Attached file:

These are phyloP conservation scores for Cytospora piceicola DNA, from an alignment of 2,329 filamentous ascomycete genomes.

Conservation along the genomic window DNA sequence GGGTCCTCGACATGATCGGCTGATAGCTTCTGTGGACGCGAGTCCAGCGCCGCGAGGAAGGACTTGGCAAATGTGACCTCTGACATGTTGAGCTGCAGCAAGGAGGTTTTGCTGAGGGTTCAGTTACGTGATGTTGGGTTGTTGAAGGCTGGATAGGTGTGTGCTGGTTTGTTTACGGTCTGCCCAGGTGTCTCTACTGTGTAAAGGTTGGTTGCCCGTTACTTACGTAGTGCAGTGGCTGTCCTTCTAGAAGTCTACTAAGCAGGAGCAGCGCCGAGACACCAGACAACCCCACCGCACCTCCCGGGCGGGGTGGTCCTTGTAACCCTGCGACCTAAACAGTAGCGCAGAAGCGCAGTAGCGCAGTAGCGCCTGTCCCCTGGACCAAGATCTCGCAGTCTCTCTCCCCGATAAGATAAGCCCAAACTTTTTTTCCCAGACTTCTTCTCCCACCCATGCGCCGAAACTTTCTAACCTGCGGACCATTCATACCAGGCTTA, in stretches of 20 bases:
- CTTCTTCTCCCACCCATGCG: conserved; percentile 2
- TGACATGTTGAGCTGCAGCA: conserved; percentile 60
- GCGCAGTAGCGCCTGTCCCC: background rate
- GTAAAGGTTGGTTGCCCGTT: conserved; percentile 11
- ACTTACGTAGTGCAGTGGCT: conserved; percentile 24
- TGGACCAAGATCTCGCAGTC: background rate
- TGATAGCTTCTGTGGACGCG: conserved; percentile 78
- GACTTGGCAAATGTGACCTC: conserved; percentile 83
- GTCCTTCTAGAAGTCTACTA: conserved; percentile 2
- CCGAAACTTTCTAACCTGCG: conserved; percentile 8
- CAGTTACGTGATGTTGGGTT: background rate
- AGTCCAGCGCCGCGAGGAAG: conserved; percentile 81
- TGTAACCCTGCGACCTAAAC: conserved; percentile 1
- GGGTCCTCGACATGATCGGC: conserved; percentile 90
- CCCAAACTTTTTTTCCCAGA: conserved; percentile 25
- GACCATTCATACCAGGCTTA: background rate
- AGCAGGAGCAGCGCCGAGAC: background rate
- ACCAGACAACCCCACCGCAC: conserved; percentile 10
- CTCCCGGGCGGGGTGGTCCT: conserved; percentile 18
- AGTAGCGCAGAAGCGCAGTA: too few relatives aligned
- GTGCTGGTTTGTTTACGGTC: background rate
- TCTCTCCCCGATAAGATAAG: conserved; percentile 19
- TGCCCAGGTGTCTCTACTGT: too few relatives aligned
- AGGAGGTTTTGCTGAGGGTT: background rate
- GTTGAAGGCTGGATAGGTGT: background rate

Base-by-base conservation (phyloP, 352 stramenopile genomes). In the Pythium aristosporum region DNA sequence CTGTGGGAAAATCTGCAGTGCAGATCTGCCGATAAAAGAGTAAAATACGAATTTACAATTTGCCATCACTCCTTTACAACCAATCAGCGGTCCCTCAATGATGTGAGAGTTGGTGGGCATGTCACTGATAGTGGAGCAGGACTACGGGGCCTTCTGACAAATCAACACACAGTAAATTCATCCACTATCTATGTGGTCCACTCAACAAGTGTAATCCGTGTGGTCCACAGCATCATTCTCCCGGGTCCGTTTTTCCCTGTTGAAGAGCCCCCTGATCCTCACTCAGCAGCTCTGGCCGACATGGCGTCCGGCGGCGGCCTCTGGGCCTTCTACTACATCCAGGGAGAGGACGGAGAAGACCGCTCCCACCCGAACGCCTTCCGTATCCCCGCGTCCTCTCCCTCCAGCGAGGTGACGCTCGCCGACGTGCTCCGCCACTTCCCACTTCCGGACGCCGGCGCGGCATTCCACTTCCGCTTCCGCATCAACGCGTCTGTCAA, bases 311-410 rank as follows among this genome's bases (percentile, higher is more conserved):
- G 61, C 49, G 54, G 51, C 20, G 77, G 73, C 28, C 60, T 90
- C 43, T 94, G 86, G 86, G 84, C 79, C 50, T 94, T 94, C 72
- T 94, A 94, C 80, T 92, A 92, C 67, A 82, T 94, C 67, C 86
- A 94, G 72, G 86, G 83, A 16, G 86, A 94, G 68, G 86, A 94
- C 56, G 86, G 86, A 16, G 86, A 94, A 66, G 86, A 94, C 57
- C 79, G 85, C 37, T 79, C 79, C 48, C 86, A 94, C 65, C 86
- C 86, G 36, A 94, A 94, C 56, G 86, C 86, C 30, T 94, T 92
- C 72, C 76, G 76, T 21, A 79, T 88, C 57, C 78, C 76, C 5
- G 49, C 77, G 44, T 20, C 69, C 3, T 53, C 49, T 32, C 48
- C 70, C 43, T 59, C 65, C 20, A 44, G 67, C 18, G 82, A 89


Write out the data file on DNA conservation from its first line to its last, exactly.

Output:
These are phyloP conservation scores for Cytospora piceicola DNA, from an alignment of 2,329 filamentous ascomycete genomes.

Conservation along the genomic window DNA sequence GGGTCCTCGACATGATCGGCTGATAGCTTCTGTGGACGCGAGTCCAGCGCCGCGAGGAAGGACTTGGCAAATGTGACCTCTGACATGTTGAGCTGCAGCAAGGAGGTTTTGCTGAGGGTTCAGTTACGTGATGTTGGGTTGTTGAAGGCTGGATAGGTGTGTGCTGGTTTGTTTACGGTCTGCCCAGGTGTCTCTACTGTGTAAAGGTTGGTTGCCCGTTACTTACGTAGTGCAGTGGCTGTCCTTCTAGAAGTCTACTAAGCAGGAGCAGCGCCGAGACACCAGACAACCCCACCGCACCTCCCGGGCGGGGTGGTCCTTGTAACCCTGCGACCTAAACAGTAGCGCAGAAGCGCAGTAGCGCAGTAGCGCCTGTCCCCTGGACCAAGATCTCGCAGTCTCTCTCCCCGATAAGATAAGCCCAAACTTTTTTTCCCAGACTTCTTCTCCCACCCATGCGCCGAAACTTTCTAACCTGCGGACCATTCATACCAGGCTTA, in stretches of 20 bases:
- CTTCTTCTCCCACCCATGCG: conserved; percentile 2
- TGACATGTTGAGCTGCAGCA: conserved; percentile 60
- GCGCAGTAGCGCCTGTCCCC: background rate
- GTAAAGGTTGGTTGCCCGTT: conserved; percentile 11
- ACTTACGTAGTGCAGTGGCT: conserved; percentile 24
- TGGACCAAGATCTCGCAGTC: background rate
- TGATAGCTTCTGTGGACGCG: conserved; percentile 78
- GACTTGGCAAATGTGACCTC: conserved; percentile 83
- GTCCTTCTAGAAGTCTACTA: conserved; percentile 2
- CCGAAACTTTCTAACCTGCG: conserved; percentile 8
- CAGTTACGTGATGTTGGGTT: background rate
- AGTCCAGCGCCGCGAGGAAG: conserved; percentile 81
- TGTAACCCTGCGACCTAAAC: conserved; percentile 1
- GGGTCCTCGACATGATCGGC: conserved; percentile 90
- CCCAAACTTTTTTTCCCAGA: conserved; percentile 25
- GACCATTCATACCAGGCTTA: background rate
- AGCAGGAGCAGCGCCGAGAC: background rate
- ACCAGACAACCCCACCGCAC: conserved; percentile 10
- CTCCCGGGCGGGGTGGTCCT: conserved; percentile 18
- AGTAGCGCAGAAGCGCAGTA: too few relatives aligned
- GTGCTGGTTTGTTTACGGTC: background rate
- TCTCTCCCCGATAAGATAAG: conserved; percentile 19
- TGCCCAGGTGTCTCTACTGT: too few relatives aligned
- AGGAGGTTTTGCTGAGGGTT: background rate
- GTTGAAGGCTGGATAGGTGT: background rate

Base-by-base conservation (phyloP, 352 stramenopile genomes). In the Pythium aristosporum region DNA sequence CTGTGGGAAAATCTGCAGTGCAGATCTGCCGATAAAAGAGTAAAATACGAATTTACAATTTGCCATCACTCCTTTACAACCAATCAGCGGTCCCTCAATGATGTGAGAGTTGGTGGGCATGTCACTGATAGTGGAGCAGGACTACGGGGCCTTCTGACAAATCAACACACAGTAAATTCATCCACTATCTATGTGGTCCACTCAACAAGTGTAATCCGTGTGGTCCACAGCATCATTCTCCCGGGTCCGTTTTTCCCTGTTGAAGAGCCCCCTGATCCTCACTCAGCAGCTCTGGCCGACATGGCGTCCGGCGGCGGCCTCTGGGCCTTCTACTACATCCAGGGAGAGGACGGAGAAGACCGCTCCCACCCGAACGCCTTCCGTATCCCCGCGTCCTCTCCCTCCAGCGAGGTGACGCTCGCCGACGTGCTCCGCCACTTCCCACTTCCGGACGCCGGCGCGGCATTCCACTTCCGCTTCCGCATCAACGCGTCTGTCAA, bases 311-410 rank as follows among this genome's bases (percentile, higher is more conserved):
- G 61, C 49, G 54, G 51, C 20, G 77, G 73, C 28, C 60, T 90
- C 43, T 94, G 86, G 86, G 84, C 79, C 50, T 94, T 94, C 72
- T 94, A 94, C 80, T 92, A 92, C 67, A 82, T 94, C 67, C 86
- A 94, G 72, G 86, G 83, A 16, G 86, A 94, G 68, G 86, A 94
- C 56, G 86, G 86, A 16, G 86, A 94, A 66, G 86, A 94, C 57
- C 79, G 85, C 37, T 79, C 79, C 48, C 86, A 94, C 65, C 86
- C 86, G 36, A 94, A 94, C 56, G 86, C 86, C 30, T 94, T 92
- C 72, C 76, G 76, T 21, A 79, T 88, C 57, C 78, C 76, C 5
- G 49, C 77, G 44, T 20, C 69, C 3, T 53, C 49, T 32, C 48
- C 70, C 43, T 59, C 65, C 20, A 44, G 67, C 18, G 82, A 89